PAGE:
Using Interlisp Online
Running Interlisp online is good for experimenting and introducing yourself to the environment. However, anything you create in the online environment should be treated as transient. If you’re interested in developing and experimenting with Lisp programs, you will want to investigate other options. But, for a first foray, this is a good starting place.
Things to note when running online
- Browser compatibility
- Watch out for control-character conflicts (control-W always gets me)
- Security is not guaranteed
- You need a solid net connection to our AWS server (currently in Ohio)
- Back to time-sharing: Maximum load ~24 simultaneous sessions
Accessing Interlisp Online
Go to Interlisp Online
Login to Medley Interlisp Online:
- You can login as a guest by clicking on the login screen. However, guest sessions are not saved. or
- We suggest you create your own account by clicking on the login screen. Having an account enables you to save your sessions. To create an account, you just need an email address and password. Click Register here on the login screen to create your own account. or
- If you are already registered (created an account), log in and start a Medley Interlisp session. Sessions are preserved for users that login with their own account. However, user account sessions may be deleted after 30 days of inactivity.
Select the Exec you want to run. For this exercise, select
Fill browser windowoption set.
Run Medley. Your browser will open a window that represents the Interlisp Desktop and looks much like this:
The Interlisp Desktop at startup contains 4 windows of interest:
- Prompt Window: The black window at the top of the screen. It is used to display system or application prompts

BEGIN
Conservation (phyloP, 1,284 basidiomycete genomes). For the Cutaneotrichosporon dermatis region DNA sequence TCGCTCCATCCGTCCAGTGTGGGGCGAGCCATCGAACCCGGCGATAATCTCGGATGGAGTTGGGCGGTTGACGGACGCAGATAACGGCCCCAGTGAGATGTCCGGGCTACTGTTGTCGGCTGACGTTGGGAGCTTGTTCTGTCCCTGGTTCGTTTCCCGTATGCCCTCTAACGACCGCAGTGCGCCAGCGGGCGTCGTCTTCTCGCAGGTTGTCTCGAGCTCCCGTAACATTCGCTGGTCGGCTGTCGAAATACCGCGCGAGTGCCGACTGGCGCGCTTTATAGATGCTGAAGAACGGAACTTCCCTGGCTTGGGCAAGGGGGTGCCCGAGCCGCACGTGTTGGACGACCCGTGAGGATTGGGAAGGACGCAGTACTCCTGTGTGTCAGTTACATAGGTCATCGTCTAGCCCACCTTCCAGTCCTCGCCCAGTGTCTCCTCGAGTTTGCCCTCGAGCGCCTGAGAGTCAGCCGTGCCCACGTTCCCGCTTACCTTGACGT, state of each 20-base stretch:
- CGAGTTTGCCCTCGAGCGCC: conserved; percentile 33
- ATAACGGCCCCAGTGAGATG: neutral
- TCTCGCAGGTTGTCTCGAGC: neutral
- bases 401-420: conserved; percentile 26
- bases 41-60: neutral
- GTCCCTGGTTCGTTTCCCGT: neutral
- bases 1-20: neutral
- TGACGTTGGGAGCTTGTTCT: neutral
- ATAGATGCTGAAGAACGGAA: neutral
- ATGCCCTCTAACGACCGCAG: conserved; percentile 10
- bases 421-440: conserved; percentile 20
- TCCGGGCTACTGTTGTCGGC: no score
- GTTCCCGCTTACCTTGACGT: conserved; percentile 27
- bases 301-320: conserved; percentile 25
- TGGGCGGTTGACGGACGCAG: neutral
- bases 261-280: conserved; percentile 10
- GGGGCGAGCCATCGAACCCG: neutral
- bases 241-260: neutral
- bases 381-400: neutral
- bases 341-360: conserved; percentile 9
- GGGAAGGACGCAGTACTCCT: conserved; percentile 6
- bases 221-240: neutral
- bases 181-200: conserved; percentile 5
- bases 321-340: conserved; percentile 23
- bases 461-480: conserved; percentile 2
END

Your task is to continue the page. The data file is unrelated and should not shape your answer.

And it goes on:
- Exec (INTERLISP) window: The main window where you run functions and develop programs.
- Medley logo window: A window containing the Interlisp Medley logo as a bit map.
- Status Bar window
Writing a sample Interlisp programs
In the Exec window, type the following:
(PLUS 1 1)
When you complete typing the ending
) the Interlisp interpreter will perform the calculation and return the result.
One thing you probably noticed, the command
PLUS is capitalized. It’s not that the developers of Interlisp were always shouting at each other. Rather, when Interlisp was developed computer programming was in its infancy and standards for naming commands were still evolving.
Managing memory images and sessions
(What is a memory image? How is it different from an image or memory?)
In Interlisp, there are two types of files relevant to managing memory images and updating them across sessions:
lisp.virtualmem file is a capture of the “current” state of the system (i.e., it is a copy of the virtual memory at a point in time).
lisp.virtualmem is written whenever you execute
(IL:LOGOUT) and also whenever executing
(IL:SAVEVM). You can restart Medley using a
lisp.virtualmem and it will pick up essentially where it left off before the
SAVEVM (with the exception that the user can set
SAVEVM code that runs before you get control of the restarted
.sysout is a virtual memory image produced by
MAKESYS (for writing an image for distribution) and
SYSOUT (for saving a named checkpoint, e.g. to revert to a previous state if needed), which differ in the way they process the startup options. You can (and most frequently do) start Medley from a sysout file. When Medley starts from a sysout, it automatically runs initialization scripts — a site initialization script followed by a per-user initialization script (if available). A sysout is what you might call “a clean image”.
As for Interlisp Online: except as noted below, every time you
Run Medley you are starting up from a sysout file (i.e., from a clean image). The exception is if you check the
Resume previous session box. In that case, you will be starting up from the
lisp.virtualmem stored for you online (if any) and that was created by the
(IL:LOGOUT) at the end of your previous session.
As a registered Interlisp Online user you get the choice of resuming your previous image or starting from a clean image — with the default being starting from a clean image.
For guest logins, there is no
Resume previous session because
lisp.virtualmem is never preserved for guests.
For registered users, any files that you create (e.g., with
IL:MAKEFILE) will also be preserved across sessions online. But these files will never be automatically loaded into the system when you re-start with a clean image — you need to
LOAD them explicitly (or add a
LOAD to your personal
INIT file stored online at